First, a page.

The briefing will be broadcast live on NASA Television and the agency's Web site. Media may ask questions from participating NASA locations. Reporters should contact their preferred NASA center to confirm participation.
For NASA TV streaming video, downlink and scheduling information, visit:
Live status updates, including the start time for the news conference, will be provided via the NASA News Twitter feed during the meeting. To access the feed, visit:
For STS-128 crew and mission information, visit:
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|What's up in Space|
August 18, 2009
BEWARE THE MARS HOAX: If you have marked your calendar for August 27th to remind yourself to watch Mars swell to the size of a full Moon, go back and add these words: Mars Hoax! Contrary to a widespread email alert, Mars will not come close to Earth on August 27th and it can never rival the full Moon in the night skies of our planet. Science@NASA has the full story.
JUPITER MOON MOVIE: Four hundred years ago when Galileo discovered the moons of Jupiter, the satellites appeared in his primitive telescope as tiny, almost infinitesimal specks of light pirouetting around the giant planet. Their discovery transformed 17th century cosmology and made Galileo famous, but he never saw them as anything more than star-like pinpricks. The "Galilean satellites" were second-class citizens in the heirarchy of known worlds.
What would Galileo say now?
On August 16th, Philippine astrophotographer Christopher Go used a modern 11-inch Celestron telescope to photograph Io casting its shadow on Ganymede. Click on the image to launch the movie:
"I captured this rare event through a hole in the clouds," says Go. "It was a lucky clearing!"
In the movie, Io and Ganymede reveal themselves as fully-formed worlds with surface markings and a spherical shape. Io's circular shadow cuts a dark swath across Ganymede, transforming that giant moon (it is larger than Mercury) into a succession of crescents rarely seen by observers. Indeed, as far as we know, no telescope on Earth or space has ever photographed one of Jupiter's moons casting its circular shadow so clearly across another.
"While imaging the shadow transit, I took the time to photograph Jupiter itself," says Go. "The Great Red Spot, an anticyclone twice the size of Earth, was very prominent."
At this point, one imagines Galileo would jump up and exclaim--"bring me a telescope!" If only we could. August 2009 is a superb time to watch the giant planet. Jupiter is at its closest to Earth and outshines every star in the night sky. Backyard optics reveal giant storms, clouds, moons, moon shadows and occasionally an explosive surprise. The place to look is here.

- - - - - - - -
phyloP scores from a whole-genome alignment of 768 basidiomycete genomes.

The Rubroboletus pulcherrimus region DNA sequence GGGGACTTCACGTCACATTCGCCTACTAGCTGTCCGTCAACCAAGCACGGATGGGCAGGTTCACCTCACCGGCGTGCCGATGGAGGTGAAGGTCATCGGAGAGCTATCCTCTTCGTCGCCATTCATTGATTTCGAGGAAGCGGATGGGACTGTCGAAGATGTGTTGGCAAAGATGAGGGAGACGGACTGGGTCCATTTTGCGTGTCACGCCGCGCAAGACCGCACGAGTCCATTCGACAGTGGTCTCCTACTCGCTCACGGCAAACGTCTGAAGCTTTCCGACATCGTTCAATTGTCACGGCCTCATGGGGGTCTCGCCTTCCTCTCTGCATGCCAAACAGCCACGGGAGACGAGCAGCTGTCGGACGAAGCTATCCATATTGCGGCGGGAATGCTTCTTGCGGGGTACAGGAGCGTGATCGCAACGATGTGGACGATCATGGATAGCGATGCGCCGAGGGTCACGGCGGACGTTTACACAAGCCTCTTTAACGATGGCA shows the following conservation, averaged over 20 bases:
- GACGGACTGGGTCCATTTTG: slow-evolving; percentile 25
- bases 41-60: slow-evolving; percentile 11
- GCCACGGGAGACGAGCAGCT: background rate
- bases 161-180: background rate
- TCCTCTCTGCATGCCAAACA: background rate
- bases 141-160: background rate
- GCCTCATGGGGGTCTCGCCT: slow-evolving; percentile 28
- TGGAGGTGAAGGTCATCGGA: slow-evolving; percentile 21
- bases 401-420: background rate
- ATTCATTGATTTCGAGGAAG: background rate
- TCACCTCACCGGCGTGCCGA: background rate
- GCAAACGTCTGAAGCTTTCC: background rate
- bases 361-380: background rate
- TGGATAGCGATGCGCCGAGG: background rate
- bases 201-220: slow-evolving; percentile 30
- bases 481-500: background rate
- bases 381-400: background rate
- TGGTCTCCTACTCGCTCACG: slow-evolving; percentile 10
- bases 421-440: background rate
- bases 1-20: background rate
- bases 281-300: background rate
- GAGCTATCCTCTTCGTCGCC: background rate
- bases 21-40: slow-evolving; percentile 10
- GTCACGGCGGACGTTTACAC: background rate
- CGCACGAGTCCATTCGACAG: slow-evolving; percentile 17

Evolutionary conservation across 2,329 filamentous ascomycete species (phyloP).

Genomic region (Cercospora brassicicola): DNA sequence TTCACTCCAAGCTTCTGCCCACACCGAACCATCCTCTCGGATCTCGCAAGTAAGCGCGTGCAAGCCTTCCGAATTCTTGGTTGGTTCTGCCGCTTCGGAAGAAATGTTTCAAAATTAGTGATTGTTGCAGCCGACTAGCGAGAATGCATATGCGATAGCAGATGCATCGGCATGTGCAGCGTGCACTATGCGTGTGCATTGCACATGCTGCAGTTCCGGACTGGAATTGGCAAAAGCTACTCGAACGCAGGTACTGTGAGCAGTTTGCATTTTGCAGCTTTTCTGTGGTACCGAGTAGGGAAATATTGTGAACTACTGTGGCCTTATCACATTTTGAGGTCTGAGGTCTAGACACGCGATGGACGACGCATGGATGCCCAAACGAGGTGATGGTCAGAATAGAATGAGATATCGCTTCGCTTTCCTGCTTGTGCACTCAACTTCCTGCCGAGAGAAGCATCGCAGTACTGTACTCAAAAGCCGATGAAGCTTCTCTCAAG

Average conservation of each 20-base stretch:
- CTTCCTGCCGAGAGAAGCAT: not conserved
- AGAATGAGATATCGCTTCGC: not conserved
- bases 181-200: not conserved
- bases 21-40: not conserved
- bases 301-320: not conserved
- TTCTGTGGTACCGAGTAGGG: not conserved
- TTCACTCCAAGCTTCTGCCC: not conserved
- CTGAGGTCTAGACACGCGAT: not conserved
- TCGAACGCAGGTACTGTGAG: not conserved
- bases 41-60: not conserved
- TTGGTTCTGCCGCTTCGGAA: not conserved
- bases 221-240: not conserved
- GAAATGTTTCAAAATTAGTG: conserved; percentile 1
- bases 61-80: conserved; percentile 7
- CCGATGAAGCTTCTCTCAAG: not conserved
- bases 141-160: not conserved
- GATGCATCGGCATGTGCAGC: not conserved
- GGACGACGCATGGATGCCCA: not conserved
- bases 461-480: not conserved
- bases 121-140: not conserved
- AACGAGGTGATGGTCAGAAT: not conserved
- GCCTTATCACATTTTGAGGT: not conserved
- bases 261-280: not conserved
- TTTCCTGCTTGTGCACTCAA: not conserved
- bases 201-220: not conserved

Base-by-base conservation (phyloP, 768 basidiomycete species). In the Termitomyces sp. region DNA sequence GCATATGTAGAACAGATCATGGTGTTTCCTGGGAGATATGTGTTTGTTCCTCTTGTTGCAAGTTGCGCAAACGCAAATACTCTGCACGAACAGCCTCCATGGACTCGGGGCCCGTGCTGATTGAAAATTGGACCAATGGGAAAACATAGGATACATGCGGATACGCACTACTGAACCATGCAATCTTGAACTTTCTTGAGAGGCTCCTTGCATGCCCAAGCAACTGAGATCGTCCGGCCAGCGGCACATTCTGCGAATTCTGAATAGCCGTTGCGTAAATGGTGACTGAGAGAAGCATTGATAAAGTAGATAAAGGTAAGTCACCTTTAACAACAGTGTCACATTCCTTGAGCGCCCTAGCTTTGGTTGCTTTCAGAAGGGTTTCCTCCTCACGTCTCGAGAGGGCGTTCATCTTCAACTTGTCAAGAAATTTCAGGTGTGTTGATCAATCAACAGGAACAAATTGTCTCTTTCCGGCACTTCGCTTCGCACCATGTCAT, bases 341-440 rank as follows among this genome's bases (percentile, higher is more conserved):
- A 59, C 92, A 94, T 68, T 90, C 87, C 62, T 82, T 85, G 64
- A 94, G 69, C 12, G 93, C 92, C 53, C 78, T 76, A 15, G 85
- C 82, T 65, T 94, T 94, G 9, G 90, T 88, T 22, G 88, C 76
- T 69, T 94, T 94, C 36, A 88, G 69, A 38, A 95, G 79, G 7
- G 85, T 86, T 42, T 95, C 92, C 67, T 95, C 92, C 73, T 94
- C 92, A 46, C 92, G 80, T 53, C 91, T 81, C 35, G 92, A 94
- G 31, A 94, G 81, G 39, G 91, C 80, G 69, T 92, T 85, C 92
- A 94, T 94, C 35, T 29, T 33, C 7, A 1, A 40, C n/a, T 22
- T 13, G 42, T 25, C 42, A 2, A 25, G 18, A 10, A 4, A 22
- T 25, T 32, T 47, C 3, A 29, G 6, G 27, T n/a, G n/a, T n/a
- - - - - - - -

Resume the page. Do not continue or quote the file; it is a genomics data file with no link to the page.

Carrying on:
PERSIAN DAWN: This morning in Iran, Venus and the Moon got together and with their combined luminosity rivaled the city lights of Tehran itself. Oshin D. Zakarian sends this photo from a hilltop overlooking the city:
"The elegant crescent Moon was only 3o away from dazzling Venus in the morning sky," says Babak Tafreshi who admired the view alongside Zakarian. "The pair were visible even through clouds."
Scenes like this are worth waking up for. The next Venus-Moon pairing is less than a month away--on Wednesday morning, Sept 16th. Get a reminder call from Spaceweather PHONE.
more images: from Tunç Tezel of Pamukkale, Turkey; from Amir H. Abolfath of Persepolise, Fars, Iran; from Danny Ratcliffe of Deception Bay, QLD Australia; from Mohamad Soltanolkottabi of Esfahan, Iran; from Babak Tafreshi of Lavasan, Alborz Mountains, Iran; from Ugur Ikizler of Mudanya - Bursa / Turkey; from Achim Schaller of Marzell, Black Forest, Germany;
|Potentially Hazardous Asteroids (PHAs) are space rocks larger than approximately 100m that can come closer to Earth than 0.05 AU. None of the known PHAs is on a collision course with our planet, although astronomers are finding new ones all the time. |
On August 18, 2009 there were 1067 potentially hazardous asteroids.
August 2009 Earth-asteroid encounters:
Good Clear Skies
Colin James Watling
Astronomer and head of the Comet section for LYRA (Lowestoft and Great Yarmouth Regional Astronomers) also head of K.A.G (Kessingland Astronomy Group) and Navigator of the Stars (Fieldwork)